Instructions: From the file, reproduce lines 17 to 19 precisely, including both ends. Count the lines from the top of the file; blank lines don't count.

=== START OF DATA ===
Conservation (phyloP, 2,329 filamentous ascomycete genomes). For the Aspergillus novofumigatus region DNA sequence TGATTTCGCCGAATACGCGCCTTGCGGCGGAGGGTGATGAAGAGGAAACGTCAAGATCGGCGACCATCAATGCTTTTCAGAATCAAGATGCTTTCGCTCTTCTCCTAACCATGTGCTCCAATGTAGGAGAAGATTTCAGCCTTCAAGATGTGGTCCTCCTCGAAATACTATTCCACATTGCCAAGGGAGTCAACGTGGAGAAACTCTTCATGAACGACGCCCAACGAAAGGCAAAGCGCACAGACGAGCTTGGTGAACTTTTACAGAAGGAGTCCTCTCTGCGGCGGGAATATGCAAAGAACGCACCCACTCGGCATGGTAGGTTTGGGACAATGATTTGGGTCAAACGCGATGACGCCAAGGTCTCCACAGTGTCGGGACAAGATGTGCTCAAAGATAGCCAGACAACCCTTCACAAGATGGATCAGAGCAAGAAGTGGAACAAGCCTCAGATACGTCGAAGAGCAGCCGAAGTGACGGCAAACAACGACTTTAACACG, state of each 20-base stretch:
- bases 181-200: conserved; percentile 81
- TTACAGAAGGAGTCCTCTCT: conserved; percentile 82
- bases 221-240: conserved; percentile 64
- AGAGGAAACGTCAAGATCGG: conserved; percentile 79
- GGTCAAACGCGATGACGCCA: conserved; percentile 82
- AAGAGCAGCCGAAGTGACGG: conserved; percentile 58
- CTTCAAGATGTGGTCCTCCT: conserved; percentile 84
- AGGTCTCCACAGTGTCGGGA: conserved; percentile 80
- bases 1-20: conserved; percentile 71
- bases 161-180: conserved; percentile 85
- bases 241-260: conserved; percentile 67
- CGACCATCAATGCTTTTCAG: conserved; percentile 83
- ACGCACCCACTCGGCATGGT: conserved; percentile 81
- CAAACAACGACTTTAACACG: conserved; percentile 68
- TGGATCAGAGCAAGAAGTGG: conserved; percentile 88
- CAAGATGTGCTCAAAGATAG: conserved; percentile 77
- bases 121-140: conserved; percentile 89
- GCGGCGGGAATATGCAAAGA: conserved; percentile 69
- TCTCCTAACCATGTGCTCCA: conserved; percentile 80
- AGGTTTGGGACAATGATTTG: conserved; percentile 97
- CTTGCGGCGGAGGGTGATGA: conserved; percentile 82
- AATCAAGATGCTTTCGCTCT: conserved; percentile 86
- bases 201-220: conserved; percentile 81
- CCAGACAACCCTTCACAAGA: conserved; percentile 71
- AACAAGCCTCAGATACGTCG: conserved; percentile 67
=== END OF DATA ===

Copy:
- CAAGATGTGCTCAAAGATAG: conserved; percentile 77
- bases 121-140: conserved; percentile 89
- GCGGCGGGAATATGCAAAGA: conserved; percentile 69